Code of Ethics (was: Cellular & molecular life sciences) 2 messages ERCELAA@ctrvax.Vanderbilt.Edu 12 May 1999 17:46 UTC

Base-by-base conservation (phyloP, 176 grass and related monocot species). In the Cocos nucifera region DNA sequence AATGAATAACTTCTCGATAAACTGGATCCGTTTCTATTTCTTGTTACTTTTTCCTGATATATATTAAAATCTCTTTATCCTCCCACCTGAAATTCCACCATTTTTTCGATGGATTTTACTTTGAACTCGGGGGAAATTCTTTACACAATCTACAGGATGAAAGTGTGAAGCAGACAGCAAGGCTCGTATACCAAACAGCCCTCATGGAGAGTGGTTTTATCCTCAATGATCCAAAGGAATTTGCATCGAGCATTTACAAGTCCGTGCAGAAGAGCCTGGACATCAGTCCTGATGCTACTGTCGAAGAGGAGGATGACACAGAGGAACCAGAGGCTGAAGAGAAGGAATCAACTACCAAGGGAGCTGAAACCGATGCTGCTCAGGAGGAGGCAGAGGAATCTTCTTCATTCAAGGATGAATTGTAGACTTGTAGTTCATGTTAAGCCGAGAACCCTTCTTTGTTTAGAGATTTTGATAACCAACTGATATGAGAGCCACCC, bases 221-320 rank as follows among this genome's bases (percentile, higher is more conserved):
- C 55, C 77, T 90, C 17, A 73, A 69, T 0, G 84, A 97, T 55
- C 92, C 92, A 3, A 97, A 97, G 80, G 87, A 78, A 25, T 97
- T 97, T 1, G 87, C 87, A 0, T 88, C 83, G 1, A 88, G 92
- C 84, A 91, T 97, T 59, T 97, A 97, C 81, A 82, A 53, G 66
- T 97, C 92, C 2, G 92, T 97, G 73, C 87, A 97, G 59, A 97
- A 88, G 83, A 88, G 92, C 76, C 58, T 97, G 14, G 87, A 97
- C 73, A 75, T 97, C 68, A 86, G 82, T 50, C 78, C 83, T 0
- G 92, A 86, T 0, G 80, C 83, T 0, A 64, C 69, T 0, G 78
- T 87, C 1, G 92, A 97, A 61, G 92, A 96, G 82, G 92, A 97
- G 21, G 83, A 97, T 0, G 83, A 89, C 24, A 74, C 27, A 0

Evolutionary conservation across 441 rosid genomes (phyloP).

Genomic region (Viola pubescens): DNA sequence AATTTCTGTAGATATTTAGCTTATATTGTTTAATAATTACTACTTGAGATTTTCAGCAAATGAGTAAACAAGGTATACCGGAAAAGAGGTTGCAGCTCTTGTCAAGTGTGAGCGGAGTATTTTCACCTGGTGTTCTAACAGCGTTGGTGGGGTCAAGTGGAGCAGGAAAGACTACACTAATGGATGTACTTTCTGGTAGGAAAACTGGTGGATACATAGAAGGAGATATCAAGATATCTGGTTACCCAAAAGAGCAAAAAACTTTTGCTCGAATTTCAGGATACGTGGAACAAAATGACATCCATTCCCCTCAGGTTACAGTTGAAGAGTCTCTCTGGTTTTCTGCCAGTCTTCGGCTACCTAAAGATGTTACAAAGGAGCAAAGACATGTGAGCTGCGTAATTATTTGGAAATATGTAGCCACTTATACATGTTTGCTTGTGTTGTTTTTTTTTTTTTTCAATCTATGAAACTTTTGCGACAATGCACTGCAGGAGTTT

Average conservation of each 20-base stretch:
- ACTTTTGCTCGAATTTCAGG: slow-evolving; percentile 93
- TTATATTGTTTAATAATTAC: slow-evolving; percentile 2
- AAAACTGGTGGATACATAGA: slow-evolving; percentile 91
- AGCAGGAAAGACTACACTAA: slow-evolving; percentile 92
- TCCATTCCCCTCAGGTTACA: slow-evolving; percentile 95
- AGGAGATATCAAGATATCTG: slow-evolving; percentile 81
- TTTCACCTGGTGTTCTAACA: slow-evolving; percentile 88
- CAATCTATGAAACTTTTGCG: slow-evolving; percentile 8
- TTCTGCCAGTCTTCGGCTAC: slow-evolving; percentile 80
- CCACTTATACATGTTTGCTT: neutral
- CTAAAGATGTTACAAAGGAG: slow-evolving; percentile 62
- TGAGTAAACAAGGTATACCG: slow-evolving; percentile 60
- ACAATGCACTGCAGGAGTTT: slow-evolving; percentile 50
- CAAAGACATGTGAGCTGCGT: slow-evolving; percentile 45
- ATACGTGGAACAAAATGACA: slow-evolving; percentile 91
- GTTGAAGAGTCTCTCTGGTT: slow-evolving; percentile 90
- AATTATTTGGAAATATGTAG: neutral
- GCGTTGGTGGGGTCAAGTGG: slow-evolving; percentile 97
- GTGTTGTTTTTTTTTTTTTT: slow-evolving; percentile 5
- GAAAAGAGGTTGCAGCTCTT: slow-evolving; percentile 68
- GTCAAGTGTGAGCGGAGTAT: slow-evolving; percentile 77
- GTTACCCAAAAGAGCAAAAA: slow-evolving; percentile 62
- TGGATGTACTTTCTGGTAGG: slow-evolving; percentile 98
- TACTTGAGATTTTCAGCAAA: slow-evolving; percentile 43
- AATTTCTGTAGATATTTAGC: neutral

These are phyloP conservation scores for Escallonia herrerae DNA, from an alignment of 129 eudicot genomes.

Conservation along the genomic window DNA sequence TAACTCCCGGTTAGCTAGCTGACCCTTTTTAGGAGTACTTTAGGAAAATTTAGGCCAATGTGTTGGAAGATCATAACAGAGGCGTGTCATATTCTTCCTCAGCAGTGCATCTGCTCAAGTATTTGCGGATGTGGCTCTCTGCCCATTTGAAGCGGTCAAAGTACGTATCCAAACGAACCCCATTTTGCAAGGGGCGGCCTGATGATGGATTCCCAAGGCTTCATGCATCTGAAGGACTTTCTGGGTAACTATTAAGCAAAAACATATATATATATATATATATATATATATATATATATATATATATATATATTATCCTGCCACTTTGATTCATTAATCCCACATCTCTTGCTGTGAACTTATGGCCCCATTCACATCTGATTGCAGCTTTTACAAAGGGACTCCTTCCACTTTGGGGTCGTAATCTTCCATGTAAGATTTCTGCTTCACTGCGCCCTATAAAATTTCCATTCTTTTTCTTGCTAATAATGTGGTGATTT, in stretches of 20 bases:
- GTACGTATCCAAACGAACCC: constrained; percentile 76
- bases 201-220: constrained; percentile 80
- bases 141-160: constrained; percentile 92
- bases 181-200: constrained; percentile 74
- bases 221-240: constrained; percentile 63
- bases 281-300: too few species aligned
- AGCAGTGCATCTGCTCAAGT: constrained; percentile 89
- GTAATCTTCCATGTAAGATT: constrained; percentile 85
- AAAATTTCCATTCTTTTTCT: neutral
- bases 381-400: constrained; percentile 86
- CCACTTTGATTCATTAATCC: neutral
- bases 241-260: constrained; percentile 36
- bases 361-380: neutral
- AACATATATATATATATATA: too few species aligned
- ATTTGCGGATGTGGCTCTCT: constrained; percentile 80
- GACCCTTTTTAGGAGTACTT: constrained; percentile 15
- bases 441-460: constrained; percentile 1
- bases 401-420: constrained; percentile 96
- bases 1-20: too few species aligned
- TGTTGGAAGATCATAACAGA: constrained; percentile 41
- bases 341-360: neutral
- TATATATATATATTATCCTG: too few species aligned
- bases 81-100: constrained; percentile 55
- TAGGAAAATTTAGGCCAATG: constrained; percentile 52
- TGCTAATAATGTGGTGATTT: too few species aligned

2 messages: 1)______ Date: Wed, 12 May 1999 13:30:39 -0400 From: Birdie MacLennan <bmaclenn@ZOO.UVM.EDU> Subject: Code of Ethics (was: Cellular & molecular life sciences) Some years ago (1993, to be exact) there were some substantive discussions and meetings taking place on ACQNET and in ALA's Acquisitions Section (AS) regarding a code of ethics. Acquisitions Section members expressed the need for a statement related to ethical business practices. Wasn't there a statement that came out of the work of a Task Force on Ethics? I found a reference to a draft document, entitled _Principles and Standards of Acquisitions Practice_. (see messages from Barbara Winters in the 1993 ACQNET logs, v.3:no.36 (Apr. 1, 1993) and v.3:no.50 (May 25, 1993) -- http://www.library.vanderbilt.edu/law/acqs/acqnet.html). The draft guidelines were developed from provisions taken from the Principles and Standards of Purchasing Practice advocated by the National Association of Purchasing Management, and the Code of Ethics of the National Association of Educational Buyers. The Task Force edited them to fit the library environment. Does anyone know if a final document was ever published? Could these guidelines be further developed and expanded for the international library "buying community" in such a way as to include purchasing practices in regard to release of information? Just a thought ... Birdie MacLennan Coordinator, Serials & Cataloging University of Vermont email@example.com On Wed, 12 May 1999, Simone JEROME wrote: > I agree with all of you who complaint about that (bad) habit of > publishers, curiously only commercial publishers do, to > split their materials in as much as issues as possible in a > sort of quest of the absolute issue, the one which contains nothing > and which costs a maximum, as physicists searched for the absolute > zero temperature. > > My question is : why the influent American and less influent > European library associations do not work at a code of ethics > for the release of information so that libraries would know > what they are actually buying when they pay for a subscription ? > > In other words, is it acceptable to bill 5 volumes a year > and 2 or 3 volumes more the year after when the librarian > may easily count that the number of pages per volume is > the same or lower ? It happens sometimes. > And what about that other old innovation of publishers to > deliver volume n, 1-4, complete in one issue ? Initially > it was to cover meetings but now it happens more and more often > and without a justification. > > Librarians are consumers and consumers have rights other than > to pay. > > > > > Simone JEROME, Librarian > University of Liege > Institute of chemistry B6 > 4000 Sart Tilman (Liege 1) > BELGIUM > > email address : firstname.lastname@example.org 2)_____ Date: Wed, 12 May 1999 11:08:57 -0500 From: Peter Picerno <ppicerno@CHOCTAW.ASTATE.EDU> Subject: Re: Cellular & molecular life sciences (Simone Jerome) As someone who is new to serials, I cannot but agree with this statement except for one issue -- and that is that it seems that commerical publishers eschew any thought of ethics since they are primarily profit-making organizations who are, incidentally, making *their* profits from non-profit institutions and organizations. However, more to the point, is that we librarians have ourselves to blame if we continue to allow ourselves and our institutions to be the victims of what I like to call "word-commerce." I think that we need to realize the hard cold fact that for commercial publishers, concepts like intellectual content, scholarly communication, and other lofty and philosophical ideals have no relevance except as they translate into $$. The sooner that we realize that commercial publishers of books and serials are in the same business as those telemarketers who phone us at dinner time to sell siding for houses or cemetery plots, the sooner that we, as a profession, will be able to constructively deal with the present journals crisis. One way is to begin by asking the same hard questions of journals that we (ought!) to ask of those who would wish to side our houses.